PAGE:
I’ve begun thinking about my upcoming trip to India. I am told that disability issues are very difficult in India.There are few accommodations supporting accessibility, and the mere presence of a disability usually reduces one’s social standing.I am also informed should one be disabled, it is best not to speak of it.I am not sure this is all that different from living in the U.S.. Perhaps it is a matter of degree. (I do appreciate elevators!)
Following a wobbly line of reasoning, my thoughts come to the idea of the wounded healer. In many First Nations cultures, the spirits are believed to initiate some prospective shamans and healers via severe childhood (or adult) illness or disability. If the child is lucky enough to survive the illness, he or she may be perceived to be chosen by the spirits. Indeed, the Abenaki Nation of Vermont currently have a disabled person as their primary shaman.
Severe childhood illnesses have lasting, often life-long, impacts on children. The trials and challenges associated with subtle or obvious disabilities are thought to teach the prospective healer compassion, and an appreciation for the mystery and miracle of life, as well as bring her/him closer to the spirits.
This notion of wounded healer flies in the face of popular belief. Our dominant cultural mythology insists that true healers do not become ill or injured, or if they do, they recover completely. This accompanies a second belief: disability is a failure on the part of the patient or healer, rather than a gift of the spirits.
Perhaps these beliefs arise from our much studied North American preference for sameness. The very idea of a melting pot culture suggests homogenization. Disability marks one as other, as different, (even freakish) reinforcing social stigmas and trends that isolate persons who are ill or disabled. It can be literally impossible for persons who are disabled to “fit in”!
Oddly, there has been, anecdotally, a long history in North America of the circus being open, even welcoming, to disabled persons. Perhaps this is not so odd, given the marginal status of circus performers. Circus was, and is, a charismatic trope, filled with oppositions and paradoxes, drawing us in, and repelling us at the same time. This powerful ambiguous gaze is not unlike that associated with disability.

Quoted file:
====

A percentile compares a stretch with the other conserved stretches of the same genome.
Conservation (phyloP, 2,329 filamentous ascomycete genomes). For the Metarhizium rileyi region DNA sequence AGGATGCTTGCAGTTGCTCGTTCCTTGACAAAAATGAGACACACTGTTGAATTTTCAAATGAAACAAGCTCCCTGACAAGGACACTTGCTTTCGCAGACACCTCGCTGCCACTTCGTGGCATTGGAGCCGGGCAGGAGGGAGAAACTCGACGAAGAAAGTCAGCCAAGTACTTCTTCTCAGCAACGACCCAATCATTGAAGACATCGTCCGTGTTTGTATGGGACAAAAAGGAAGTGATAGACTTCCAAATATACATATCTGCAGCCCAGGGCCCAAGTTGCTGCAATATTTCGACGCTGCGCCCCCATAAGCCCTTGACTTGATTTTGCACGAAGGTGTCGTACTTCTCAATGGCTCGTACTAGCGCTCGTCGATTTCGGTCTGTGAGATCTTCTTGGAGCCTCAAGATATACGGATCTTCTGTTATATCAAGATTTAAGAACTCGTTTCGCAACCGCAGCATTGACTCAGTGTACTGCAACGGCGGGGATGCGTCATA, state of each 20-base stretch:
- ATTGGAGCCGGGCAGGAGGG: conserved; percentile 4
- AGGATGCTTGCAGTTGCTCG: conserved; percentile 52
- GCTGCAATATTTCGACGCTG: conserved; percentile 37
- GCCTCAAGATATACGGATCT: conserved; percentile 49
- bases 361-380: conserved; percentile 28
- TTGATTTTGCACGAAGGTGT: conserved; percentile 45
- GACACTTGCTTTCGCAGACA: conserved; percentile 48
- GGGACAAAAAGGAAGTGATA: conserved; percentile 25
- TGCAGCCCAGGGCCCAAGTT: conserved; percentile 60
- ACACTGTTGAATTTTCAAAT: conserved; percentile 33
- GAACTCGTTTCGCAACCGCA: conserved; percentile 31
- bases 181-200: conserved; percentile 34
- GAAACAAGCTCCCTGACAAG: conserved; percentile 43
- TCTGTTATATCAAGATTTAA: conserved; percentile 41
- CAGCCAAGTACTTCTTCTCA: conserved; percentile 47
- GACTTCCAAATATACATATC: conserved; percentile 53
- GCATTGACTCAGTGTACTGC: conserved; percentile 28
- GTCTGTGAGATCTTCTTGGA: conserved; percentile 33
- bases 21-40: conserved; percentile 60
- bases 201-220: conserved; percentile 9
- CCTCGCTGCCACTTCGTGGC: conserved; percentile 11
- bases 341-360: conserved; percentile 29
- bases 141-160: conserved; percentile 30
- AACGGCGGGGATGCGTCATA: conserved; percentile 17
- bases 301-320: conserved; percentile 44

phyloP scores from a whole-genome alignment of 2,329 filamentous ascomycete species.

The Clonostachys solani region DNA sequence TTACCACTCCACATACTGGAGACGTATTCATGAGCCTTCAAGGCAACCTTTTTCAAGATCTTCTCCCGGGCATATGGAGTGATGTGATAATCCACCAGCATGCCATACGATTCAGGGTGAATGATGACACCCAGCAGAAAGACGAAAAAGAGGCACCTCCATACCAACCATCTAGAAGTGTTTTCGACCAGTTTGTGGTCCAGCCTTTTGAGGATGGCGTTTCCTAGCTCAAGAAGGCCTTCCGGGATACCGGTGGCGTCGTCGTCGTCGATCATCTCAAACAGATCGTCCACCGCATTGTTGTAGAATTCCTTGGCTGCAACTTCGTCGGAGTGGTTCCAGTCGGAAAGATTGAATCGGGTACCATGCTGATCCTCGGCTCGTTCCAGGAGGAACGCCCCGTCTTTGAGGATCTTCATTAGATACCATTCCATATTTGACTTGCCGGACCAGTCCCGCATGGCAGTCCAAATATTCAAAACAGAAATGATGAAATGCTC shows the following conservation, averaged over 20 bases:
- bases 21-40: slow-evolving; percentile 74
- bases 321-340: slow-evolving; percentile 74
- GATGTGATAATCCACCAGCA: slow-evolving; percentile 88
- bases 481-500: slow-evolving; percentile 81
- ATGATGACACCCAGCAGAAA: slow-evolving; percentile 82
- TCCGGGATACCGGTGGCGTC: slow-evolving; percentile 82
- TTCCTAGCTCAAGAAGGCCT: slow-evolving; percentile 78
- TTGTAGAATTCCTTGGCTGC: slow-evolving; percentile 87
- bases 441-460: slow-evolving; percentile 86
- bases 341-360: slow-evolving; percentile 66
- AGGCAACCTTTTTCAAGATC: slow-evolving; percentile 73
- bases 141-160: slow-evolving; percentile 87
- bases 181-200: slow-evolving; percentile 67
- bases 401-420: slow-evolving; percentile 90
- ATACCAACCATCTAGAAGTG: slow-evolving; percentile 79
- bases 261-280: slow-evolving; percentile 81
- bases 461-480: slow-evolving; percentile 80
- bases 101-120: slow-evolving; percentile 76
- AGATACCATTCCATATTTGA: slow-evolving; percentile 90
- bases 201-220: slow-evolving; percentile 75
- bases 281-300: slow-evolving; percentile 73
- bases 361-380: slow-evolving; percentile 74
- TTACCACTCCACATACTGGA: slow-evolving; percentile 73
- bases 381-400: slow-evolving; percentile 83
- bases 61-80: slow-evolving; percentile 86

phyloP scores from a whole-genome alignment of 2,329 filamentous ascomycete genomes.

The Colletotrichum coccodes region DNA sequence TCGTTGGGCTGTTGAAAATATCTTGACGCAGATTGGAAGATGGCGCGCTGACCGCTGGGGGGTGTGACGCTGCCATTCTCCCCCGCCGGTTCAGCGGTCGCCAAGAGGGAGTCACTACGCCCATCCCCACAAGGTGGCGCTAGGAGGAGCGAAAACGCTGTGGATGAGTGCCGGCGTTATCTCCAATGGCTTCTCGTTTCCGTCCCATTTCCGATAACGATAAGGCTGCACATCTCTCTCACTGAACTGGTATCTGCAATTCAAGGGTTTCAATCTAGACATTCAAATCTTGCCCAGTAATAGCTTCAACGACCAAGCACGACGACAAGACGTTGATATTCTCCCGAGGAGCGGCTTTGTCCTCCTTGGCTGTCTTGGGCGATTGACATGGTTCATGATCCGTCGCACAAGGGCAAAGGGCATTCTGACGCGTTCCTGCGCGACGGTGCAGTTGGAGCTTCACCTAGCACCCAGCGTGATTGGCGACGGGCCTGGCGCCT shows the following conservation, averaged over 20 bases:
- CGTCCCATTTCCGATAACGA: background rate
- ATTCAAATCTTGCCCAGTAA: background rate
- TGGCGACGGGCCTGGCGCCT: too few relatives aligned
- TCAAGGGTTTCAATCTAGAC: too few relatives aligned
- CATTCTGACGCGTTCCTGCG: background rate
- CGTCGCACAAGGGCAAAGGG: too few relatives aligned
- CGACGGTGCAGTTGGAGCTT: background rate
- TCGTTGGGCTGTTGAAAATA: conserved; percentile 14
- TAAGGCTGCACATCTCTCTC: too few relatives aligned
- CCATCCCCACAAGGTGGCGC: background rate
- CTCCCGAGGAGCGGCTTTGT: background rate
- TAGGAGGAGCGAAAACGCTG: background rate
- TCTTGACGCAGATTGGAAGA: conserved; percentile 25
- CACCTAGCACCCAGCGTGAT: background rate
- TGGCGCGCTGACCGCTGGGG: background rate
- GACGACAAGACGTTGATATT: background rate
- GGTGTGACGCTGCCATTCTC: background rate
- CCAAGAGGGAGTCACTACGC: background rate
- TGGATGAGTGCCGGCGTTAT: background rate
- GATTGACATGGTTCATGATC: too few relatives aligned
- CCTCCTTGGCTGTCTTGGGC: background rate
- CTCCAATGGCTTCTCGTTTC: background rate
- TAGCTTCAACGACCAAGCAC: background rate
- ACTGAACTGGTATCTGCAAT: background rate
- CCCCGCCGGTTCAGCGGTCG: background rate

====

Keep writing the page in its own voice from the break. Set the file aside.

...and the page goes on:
Following the distanced gaze, my thoughts turn briefly to the U.S. culture wars. There is, at least on the loud political fringes, a growing desire to do away with the other. Persons of color, illegal (and legal) immigrants, Muslims, artists, and persons with disabilities are all different, and thus, suspect, and not worthy of support.
Of course, it is not at all evident who is to be the model of sameness. Living here, in Vermont, the nation’s least ethnically diverse state, Caucasian is clearly the norm. Racism, classism, and discrimination based on disability are all present, although people here work hard to limit their impacts. Here, First Nations people have long passes as Caucasian, rather than face discrimination based on ethnicity. Only in relatively recent times have First Nations people in Vermont stepped forward as native peoples.
Vermonters , on average, want to include marginalized others in the life of the workplace and the community. We also struggle over how to fund and implement inclusion. Predictably, many people are hesitant to back their desire for inclusiveness with their pocketbooks.
Disabled , and other marginalized peoples in India are, I am told, increasingly demanding recognition and inclusion. They raise their voices as people of color, different sexual orientations, and disability have done here. Inclusion is still a dream. Time will tell whether we, as a society and a people, can tolerate, let alone embrace, difference.